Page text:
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Milgard Manufacturing, Inc. v. Liberty Mutual Insurance Co.

United States District Court, W.D. Washington, Tacoma

February 3, 2015

MILGARD MANUFACTURING, INC., Plaintiff,
v.
LIBERTY MUTUAL INSURANCE COMPANY, Defendant.

ORDER DENYING DEFENDANT'S MOTION FOR PROTECTIVE ORDER

BENJAMIN H. SETTLE, District Judge.

This matter comes before the Court on Defendant Liberty Mutual Insurance Company's ("Liberty") motion for a protective order (Dkt. 137). The Court has considered the pleadings filed in support of and in opposition to the motion and the remainder of the file and hereby denies the motion for the reasons stated herein.

I. PROCEDURAL AND FACTUAL HISTORY

Plaintiff Milgard Manufacturing, Inc. ("Milgard") obtained a general liability policy from Illinois Union Insurance Company. Dkt. 138, Declaration of Ray Cox ("Cox Dec."), Ex. 5. This policy had a term of December 31, 2001 to December 31, 2002, and a self-insured retention ("SIR") limit of $50, 000 per claim. Id. Milgard also obtained an excess liability policy from Liberty for the same policy period. Cox Dec., Ex. 6.

Between 2012 and 2013, Milgard tendered numerous construction defect claims to Liberty. Dkt. 24 ¶ 8. In September 2013, Milgard informed Liberty that nine of these tendered claims had settled or were expected to settle within the SIR, and thus no further action was needed from Liberty at that time. Dkt. 119, Ex. 57 at 23; Cox Dec., Ex. 4 at 29-30.

On November 12, 2013, Milgard filed suit against Liberty in Pierce County Superior Court. Dkt. 1. On November 27, 2013, Liberty removed the matter to this Court. Id. On June 5, 2014, Milgard filed an amended complaint. Dkt. 24. Milgard alleges that Liberty (1) failed to meet its obligations under the excess liability policy, (2) acted in bad faith in handling tendered claims, and (3) violated Washington laws and regulations. Id.

On November 18, 2014, Milgard served Liberty with notice of a Rule 30(b)(6) deposition. Dkt. 142, Declaration of Nicole Denamur, Ex. C. Milgard's deposition topics related to all tendered claims, including the nine that settled. Id. at 12-14.

On January 5, 2015, the parties held a Rule 26(c)(1) discovery conference. Cox Dec. ¶ 9. That same day, Liberty filed a motion for a protective order. Dkt. 137. On January 20, 2015, Milgard responded. Dkt. 141. On January 23, 2015, Liberty replied. Dkt. 143.

II. DISCUSSION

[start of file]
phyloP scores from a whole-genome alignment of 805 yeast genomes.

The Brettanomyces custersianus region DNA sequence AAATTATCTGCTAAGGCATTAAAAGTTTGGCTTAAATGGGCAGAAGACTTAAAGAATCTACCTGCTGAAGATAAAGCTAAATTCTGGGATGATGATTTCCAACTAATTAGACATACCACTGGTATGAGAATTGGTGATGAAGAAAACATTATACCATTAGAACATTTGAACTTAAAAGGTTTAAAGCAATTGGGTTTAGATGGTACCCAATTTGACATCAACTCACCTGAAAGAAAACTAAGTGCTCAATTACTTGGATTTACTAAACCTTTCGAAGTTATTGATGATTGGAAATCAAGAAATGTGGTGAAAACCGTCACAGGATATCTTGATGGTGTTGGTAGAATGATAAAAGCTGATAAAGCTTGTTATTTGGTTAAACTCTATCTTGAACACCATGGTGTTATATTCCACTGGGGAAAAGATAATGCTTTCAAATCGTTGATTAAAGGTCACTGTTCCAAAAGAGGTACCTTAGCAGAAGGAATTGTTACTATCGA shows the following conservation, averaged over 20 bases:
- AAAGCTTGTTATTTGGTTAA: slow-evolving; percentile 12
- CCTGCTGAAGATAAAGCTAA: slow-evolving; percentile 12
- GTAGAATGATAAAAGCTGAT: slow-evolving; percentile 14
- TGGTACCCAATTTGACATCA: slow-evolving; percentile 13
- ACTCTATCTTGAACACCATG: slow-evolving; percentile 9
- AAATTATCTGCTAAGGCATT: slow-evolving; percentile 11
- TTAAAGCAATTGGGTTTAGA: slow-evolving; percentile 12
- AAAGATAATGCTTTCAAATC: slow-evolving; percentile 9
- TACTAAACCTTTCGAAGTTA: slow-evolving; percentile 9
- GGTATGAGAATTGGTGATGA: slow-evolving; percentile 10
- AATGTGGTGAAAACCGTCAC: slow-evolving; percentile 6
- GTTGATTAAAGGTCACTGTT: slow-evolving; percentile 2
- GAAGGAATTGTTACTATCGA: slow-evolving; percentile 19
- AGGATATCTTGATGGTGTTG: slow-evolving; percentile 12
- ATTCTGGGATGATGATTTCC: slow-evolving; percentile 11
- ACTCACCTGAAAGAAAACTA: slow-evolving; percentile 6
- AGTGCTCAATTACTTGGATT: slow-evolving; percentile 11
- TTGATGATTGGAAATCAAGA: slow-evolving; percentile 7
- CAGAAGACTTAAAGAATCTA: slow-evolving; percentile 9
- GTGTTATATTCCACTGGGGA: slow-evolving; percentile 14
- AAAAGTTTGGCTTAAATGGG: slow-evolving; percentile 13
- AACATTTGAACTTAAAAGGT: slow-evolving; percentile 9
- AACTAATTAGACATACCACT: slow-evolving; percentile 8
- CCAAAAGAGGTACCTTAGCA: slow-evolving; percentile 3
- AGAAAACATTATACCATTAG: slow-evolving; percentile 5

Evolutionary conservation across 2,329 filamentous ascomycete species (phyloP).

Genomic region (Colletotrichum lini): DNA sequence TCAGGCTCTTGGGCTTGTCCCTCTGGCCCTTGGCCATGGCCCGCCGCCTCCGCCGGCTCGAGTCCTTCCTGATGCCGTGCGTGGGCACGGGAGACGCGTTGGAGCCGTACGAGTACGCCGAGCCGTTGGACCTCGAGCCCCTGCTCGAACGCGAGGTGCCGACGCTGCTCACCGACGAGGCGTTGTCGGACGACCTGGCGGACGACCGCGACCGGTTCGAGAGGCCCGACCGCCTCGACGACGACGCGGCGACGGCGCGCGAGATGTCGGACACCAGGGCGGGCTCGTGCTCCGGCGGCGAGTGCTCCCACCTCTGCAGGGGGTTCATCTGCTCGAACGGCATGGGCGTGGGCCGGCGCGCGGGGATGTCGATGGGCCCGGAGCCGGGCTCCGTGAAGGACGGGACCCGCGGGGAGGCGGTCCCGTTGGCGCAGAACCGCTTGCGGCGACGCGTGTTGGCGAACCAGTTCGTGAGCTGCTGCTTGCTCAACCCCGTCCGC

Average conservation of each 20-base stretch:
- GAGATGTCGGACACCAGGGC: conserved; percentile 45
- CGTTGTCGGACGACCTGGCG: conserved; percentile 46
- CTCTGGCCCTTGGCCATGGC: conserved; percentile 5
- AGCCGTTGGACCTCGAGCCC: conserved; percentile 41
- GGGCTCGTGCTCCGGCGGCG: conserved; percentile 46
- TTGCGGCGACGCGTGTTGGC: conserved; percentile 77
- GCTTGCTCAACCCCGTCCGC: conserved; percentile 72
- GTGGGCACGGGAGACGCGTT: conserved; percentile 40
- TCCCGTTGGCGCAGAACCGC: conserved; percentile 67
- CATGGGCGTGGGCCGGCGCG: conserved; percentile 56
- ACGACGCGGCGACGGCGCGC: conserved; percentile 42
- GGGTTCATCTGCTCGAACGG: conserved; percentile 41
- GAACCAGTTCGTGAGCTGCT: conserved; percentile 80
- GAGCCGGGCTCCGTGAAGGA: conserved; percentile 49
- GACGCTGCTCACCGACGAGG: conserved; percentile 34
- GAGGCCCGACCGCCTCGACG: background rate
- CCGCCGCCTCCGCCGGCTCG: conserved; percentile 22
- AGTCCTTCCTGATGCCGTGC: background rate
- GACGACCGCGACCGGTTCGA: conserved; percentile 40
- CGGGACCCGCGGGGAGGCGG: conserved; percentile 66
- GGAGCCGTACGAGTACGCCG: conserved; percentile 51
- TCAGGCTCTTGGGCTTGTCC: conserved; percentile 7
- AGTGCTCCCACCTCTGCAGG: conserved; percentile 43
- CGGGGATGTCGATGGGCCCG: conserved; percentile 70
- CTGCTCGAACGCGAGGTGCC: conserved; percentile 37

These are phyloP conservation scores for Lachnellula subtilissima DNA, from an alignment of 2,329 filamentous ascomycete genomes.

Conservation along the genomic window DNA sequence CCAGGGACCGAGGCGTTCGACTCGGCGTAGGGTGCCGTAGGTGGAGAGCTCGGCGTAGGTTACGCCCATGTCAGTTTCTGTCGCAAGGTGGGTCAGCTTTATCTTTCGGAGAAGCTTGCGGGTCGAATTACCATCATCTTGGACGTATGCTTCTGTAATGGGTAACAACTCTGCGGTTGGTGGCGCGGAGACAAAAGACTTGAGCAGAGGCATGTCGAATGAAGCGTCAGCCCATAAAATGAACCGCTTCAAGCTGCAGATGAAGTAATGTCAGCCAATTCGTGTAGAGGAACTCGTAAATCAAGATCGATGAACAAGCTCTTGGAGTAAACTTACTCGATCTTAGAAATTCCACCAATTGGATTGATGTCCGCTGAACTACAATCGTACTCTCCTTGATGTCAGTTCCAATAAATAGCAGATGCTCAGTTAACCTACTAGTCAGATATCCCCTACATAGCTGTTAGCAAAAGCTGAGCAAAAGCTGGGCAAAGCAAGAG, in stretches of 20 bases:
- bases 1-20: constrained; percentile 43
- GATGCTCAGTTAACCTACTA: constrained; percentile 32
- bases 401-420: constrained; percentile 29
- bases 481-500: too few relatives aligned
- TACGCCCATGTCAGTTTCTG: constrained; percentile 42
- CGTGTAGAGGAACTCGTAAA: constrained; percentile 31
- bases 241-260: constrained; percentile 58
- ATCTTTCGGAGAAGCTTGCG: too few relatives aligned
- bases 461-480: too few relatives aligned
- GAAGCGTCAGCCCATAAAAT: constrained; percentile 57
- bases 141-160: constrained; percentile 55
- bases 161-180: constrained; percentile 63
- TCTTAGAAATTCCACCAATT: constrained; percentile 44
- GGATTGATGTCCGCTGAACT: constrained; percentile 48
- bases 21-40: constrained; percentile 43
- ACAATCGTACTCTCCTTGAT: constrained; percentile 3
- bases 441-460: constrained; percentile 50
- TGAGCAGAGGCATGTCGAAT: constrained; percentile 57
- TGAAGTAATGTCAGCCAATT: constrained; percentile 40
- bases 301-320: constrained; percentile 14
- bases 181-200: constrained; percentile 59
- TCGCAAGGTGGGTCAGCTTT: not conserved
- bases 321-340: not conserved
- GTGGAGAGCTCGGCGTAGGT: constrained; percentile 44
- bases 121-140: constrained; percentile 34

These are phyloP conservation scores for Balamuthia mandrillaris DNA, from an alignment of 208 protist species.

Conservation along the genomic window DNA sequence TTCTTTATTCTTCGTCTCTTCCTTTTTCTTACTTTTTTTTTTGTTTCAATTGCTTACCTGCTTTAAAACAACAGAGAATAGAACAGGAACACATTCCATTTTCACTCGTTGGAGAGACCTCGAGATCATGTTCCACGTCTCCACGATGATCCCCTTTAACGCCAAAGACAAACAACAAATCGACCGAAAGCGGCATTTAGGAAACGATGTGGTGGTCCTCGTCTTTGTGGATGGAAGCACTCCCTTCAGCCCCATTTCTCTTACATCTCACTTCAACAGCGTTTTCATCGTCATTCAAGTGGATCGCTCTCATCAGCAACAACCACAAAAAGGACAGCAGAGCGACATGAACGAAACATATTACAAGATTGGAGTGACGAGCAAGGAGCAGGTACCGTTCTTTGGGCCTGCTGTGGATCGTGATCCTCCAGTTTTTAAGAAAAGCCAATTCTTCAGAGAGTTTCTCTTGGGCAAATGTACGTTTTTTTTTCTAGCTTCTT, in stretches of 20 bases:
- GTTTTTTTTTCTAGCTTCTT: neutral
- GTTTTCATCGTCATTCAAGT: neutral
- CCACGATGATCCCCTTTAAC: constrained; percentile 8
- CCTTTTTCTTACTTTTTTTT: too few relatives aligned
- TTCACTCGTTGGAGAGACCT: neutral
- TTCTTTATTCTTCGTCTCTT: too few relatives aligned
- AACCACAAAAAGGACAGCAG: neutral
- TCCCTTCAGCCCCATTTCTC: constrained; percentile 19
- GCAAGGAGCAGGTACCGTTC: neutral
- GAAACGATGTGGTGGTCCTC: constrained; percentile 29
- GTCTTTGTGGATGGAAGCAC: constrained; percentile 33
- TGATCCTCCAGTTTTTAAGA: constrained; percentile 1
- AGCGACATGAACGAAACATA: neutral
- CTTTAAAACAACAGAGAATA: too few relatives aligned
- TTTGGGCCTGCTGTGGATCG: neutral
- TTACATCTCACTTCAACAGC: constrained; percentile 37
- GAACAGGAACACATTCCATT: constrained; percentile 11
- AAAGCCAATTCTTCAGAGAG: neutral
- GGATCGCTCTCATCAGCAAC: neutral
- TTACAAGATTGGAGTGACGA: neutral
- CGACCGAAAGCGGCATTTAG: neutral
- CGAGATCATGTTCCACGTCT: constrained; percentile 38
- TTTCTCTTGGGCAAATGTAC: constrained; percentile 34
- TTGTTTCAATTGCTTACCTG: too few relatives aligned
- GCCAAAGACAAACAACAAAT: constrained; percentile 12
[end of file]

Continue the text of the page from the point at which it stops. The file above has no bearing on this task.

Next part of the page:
Liberty seeks a protective order to preclude Milgard from seeking testimony or conducting discovery into the nine claims that settled. Dkt. 137. Liberty argues that any discovery into these claims is irrelevant because Liberty does not have a duty to defend or indemnify withdrawn claims. Id. at 9.

A party "may obtain discovery regarding any nonprivileged matter that is relevant to any party's claim or defense...." Fed.R.Civ.P. 26(b)(1). Information is "relevant" if it is "reasonably calculated to lead to the discovery of admissible evidence." Id.

Under Rule 26(c), the Court "may, for good cause, issue an order to protect a party or person from annoyance, embarrassment, oppression, or undue burden or expense, including... forbidding inquiry into certain matters, or limiting the scope of disclosure or discovery to certain matters." Fed.R.Civ.P. 26(c)(1). To obtain a protective order, the party seeking protection must show good cause. Id. Specifically, the moving party must make a clear showing of a particular and specific need for the order. Phillips v. Gen. Motors Corp., 307 F.3d 1206, 1211 (9th Cir. 2002). The decision to issue a protective order rests within the sound discretion of the trial court. Id.

Here, the Court finds that Liberty has failed to show good cause for a protective order. Liberty contends that any discovery regarding the nine claims is irrelevant because Liberty does not have a duty to defend or indemnify claims that Milgard has withdrawn. Dkt. 137 at 9. Milgard, however, alleges that Liberty acted in bad faith in handling all tendered claims. Dkt. 24 ¶¶ 9, 18. Although nine of the tendered claims may have settled, Liberty's handling of those nine claims prior to settlement is still relevant to Milgard's bad faith action because the information appears to be either admissible or reasonably calculated to lead to the discovery of admissible evidence. See St. Paul Fire & Marine Ins. Co. v. Onvia, Inc., 165 Wn.2d 122, 131 (2008) ("In the third-party context, an insurer can act in bad faith even where coverage is later determined to be unavailable."). The Court therefore denies Liberty's motion.

III. ORDER

Therefore, it is hereby ORDERED that Liberty's motion for a protective order (Dkt. 137) is DENIED.


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